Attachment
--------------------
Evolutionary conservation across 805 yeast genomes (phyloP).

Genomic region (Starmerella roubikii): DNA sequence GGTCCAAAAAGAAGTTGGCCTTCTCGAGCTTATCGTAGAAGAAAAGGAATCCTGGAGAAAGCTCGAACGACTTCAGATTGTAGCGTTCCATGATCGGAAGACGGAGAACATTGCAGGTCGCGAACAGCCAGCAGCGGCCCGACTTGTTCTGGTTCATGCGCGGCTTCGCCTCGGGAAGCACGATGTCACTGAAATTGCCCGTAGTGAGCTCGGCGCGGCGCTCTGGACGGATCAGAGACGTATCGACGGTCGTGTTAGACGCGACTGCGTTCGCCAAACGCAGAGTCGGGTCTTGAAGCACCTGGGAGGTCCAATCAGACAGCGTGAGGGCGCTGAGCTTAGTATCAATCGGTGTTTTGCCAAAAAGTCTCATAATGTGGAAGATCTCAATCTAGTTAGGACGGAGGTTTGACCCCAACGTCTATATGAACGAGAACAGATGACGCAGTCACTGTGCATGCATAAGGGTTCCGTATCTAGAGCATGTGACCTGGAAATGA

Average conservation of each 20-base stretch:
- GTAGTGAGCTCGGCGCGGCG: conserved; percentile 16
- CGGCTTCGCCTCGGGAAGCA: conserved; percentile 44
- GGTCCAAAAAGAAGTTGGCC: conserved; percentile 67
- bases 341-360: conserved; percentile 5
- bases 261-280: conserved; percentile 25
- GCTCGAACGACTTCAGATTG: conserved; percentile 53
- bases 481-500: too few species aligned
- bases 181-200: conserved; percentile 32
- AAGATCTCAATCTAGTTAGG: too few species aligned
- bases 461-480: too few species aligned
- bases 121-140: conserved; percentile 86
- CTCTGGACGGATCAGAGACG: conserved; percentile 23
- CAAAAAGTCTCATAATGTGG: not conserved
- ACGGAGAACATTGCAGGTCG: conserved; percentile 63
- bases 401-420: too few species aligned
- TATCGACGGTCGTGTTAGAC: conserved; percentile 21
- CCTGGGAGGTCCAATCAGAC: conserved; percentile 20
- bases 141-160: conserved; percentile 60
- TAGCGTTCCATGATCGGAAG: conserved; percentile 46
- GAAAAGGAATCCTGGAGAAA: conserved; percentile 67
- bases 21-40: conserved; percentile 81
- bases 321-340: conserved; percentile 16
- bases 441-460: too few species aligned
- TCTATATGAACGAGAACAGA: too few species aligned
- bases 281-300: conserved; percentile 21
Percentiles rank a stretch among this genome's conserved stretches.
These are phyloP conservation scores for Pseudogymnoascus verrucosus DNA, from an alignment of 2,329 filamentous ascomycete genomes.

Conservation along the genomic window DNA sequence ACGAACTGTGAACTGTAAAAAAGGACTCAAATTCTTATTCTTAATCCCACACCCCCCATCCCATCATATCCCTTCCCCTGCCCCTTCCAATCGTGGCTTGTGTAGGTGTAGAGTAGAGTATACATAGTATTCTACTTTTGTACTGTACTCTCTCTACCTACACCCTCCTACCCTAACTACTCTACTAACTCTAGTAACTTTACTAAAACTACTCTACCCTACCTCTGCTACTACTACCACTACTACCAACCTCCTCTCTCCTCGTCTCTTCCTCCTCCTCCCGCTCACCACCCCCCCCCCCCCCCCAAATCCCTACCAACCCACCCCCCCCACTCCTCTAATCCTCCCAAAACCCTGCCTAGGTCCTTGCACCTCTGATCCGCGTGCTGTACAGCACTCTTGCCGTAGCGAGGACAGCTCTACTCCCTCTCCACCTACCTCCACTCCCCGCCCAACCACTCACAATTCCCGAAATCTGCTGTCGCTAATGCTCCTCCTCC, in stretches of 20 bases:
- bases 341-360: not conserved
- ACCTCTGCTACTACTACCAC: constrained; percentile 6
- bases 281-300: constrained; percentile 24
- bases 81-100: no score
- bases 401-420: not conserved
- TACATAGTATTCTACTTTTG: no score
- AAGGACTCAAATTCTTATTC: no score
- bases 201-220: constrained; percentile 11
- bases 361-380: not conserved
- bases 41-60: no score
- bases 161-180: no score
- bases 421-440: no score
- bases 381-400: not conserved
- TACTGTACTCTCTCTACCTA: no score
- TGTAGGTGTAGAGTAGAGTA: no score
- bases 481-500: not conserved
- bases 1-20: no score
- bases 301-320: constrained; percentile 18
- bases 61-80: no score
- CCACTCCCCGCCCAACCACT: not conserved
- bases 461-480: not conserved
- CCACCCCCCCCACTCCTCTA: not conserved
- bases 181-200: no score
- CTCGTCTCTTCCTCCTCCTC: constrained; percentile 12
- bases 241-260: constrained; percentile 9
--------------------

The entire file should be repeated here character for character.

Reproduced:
Evolutionary conservation across 805 yeast genomes (phyloP).

Genomic region (Starmerella roubikii): DNA sequence GGTCCAAAAAGAAGTTGGCCTTCTCGAGCTTATCGTAGAAGAAAAGGAATCCTGGAGAAAGCTCGAACGACTTCAGATTGTAGCGTTCCATGATCGGAAGACGGAGAACATTGCAGGTCGCGAACAGCCAGCAGCGGCCCGACTTGTTCTGGTTCATGCGCGGCTTCGCCTCGGGAAGCACGATGTCACTGAAATTGCCCGTAGTGAGCTCGGCGCGGCGCTCTGGACGGATCAGAGACGTATCGACGGTCGTGTTAGACGCGACTGCGTTCGCCAAACGCAGAGTCGGGTCTTGAAGCACCTGGGAGGTCCAATCAGACAGCGTGAGGGCGCTGAGCTTAGTATCAATCGGTGTTTTGCCAAAAAGTCTCATAATGTGGAAGATCTCAATCTAGTTAGGACGGAGGTTTGACCCCAACGTCTATATGAACGAGAACAGATGACGCAGTCACTGTGCATGCATAAGGGTTCCGTATCTAGAGCATGTGACCTGGAAATGA

Average conservation of each 20-base stretch:
- GTAGTGAGCTCGGCGCGGCG: conserved; percentile 16
- CGGCTTCGCCTCGGGAAGCA: conserved; percentile 44
- GGTCCAAAAAGAAGTTGGCC: conserved; percentile 67
- bases 341-360: conserved; percentile 5
- bases 261-280: conserved; percentile 25
- GCTCGAACGACTTCAGATTG: conserved; percentile 53
- bases 481-500: too few species aligned
- bases 181-200: conserved; percentile 32
- AAGATCTCAATCTAGTTAGG: too few species aligned
- bases 461-480: too few species aligned
- bases 121-140: conserved; percentile 86
- CTCTGGACGGATCAGAGACG: conserved; percentile 23
- CAAAAAGTCTCATAATGTGG: not conserved
- ACGGAGAACATTGCAGGTCG: conserved; percentile 63
- bases 401-420: too few species aligned
- TATCGACGGTCGTGTTAGAC: conserved; percentile 21
- CCTGGGAGGTCCAATCAGAC: conserved; percentile 20
- bases 141-160: conserved; percentile 60
- TAGCGTTCCATGATCGGAAG: conserved; percentile 46
- GAAAAGGAATCCTGGAGAAA: conserved; percentile 67
- bases 21-40: conserved; percentile 81
- bases 321-340: conserved; percentile 16
- bases 441-460: too few species aligned
- TCTATATGAACGAGAACAGA: too few species aligned
- bases 281-300: conserved; percentile 21
Percentiles rank a stretch among this genome's conserved stretches.
These are phyloP conservation scores for Pseudogymnoascus verrucosus DNA, from an alignment of 2,329 filamentous ascomycete genomes.

Conservation along the genomic window DNA sequence ACGAACTGTGAACTGTAAAAAAGGACTCAAATTCTTATTCTTAATCCCACACCCCCCATCCCATCATATCCCTTCCCCTGCCCCTTCCAATCGTGGCTTGTGTAGGTGTAGAGTAGAGTATACATAGTATTCTACTTTTGTACTGTACTCTCTCTACCTACACCCTCCTACCCTAACTACTCTACTAACTCTAGTAACTTTACTAAAACTACTCTACCCTACCTCTGCTACTACTACCACTACTACCAACCTCCTCTCTCCTCGTCTCTTCCTCCTCCTCCCGCTCACCACCCCCCCCCCCCCCCCAAATCCCTACCAACCCACCCCCCCCACTCCTCTAATCCTCCCAAAACCCTGCCTAGGTCCTTGCACCTCTGATCCGCGTGCTGTACAGCACTCTTGCCGTAGCGAGGACAGCTCTACTCCCTCTCCACCTACCTCCACTCCCCGCCCAACCACTCACAATTCCCGAAATCTGCTGTCGCTAATGCTCCTCCTCC, in stretches of 20 bases:
- bases 341-360: not conserved
- ACCTCTGCTACTACTACCAC: constrained; percentile 6
- bases 281-300: constrained; percentile 24
- bases 81-100: no score
- bases 401-420: not conserved
- TACATAGTATTCTACTTTTG: no score
- AAGGACTCAAATTCTTATTC: no score
- bases 201-220: constrained; percentile 11
- bases 361-380: not conserved
- bases 41-60: no score
- bases 161-180: no score
- bases 421-440: no score
- bases 381-400: not conserved
- TACTGTACTCTCTCTACCTA: no score
- TGTAGGTGTAGAGTAGAGTA: no score
- bases 481-500: not conserved
- bases 1-20: no score
- bases 301-320: constrained; percentile 18
- bases 61-80: no score
- CCACTCCCCGCCCAACCACT: not conserved
- bases 461-480: not conserved
- CCACCCCCCCCACTCCTCTA: not conserved
- bases 181-200: no score
- CTCGTCTCTTCCTCCTCCTC: constrained; percentile 12
- bases 241-260: constrained; percentile 9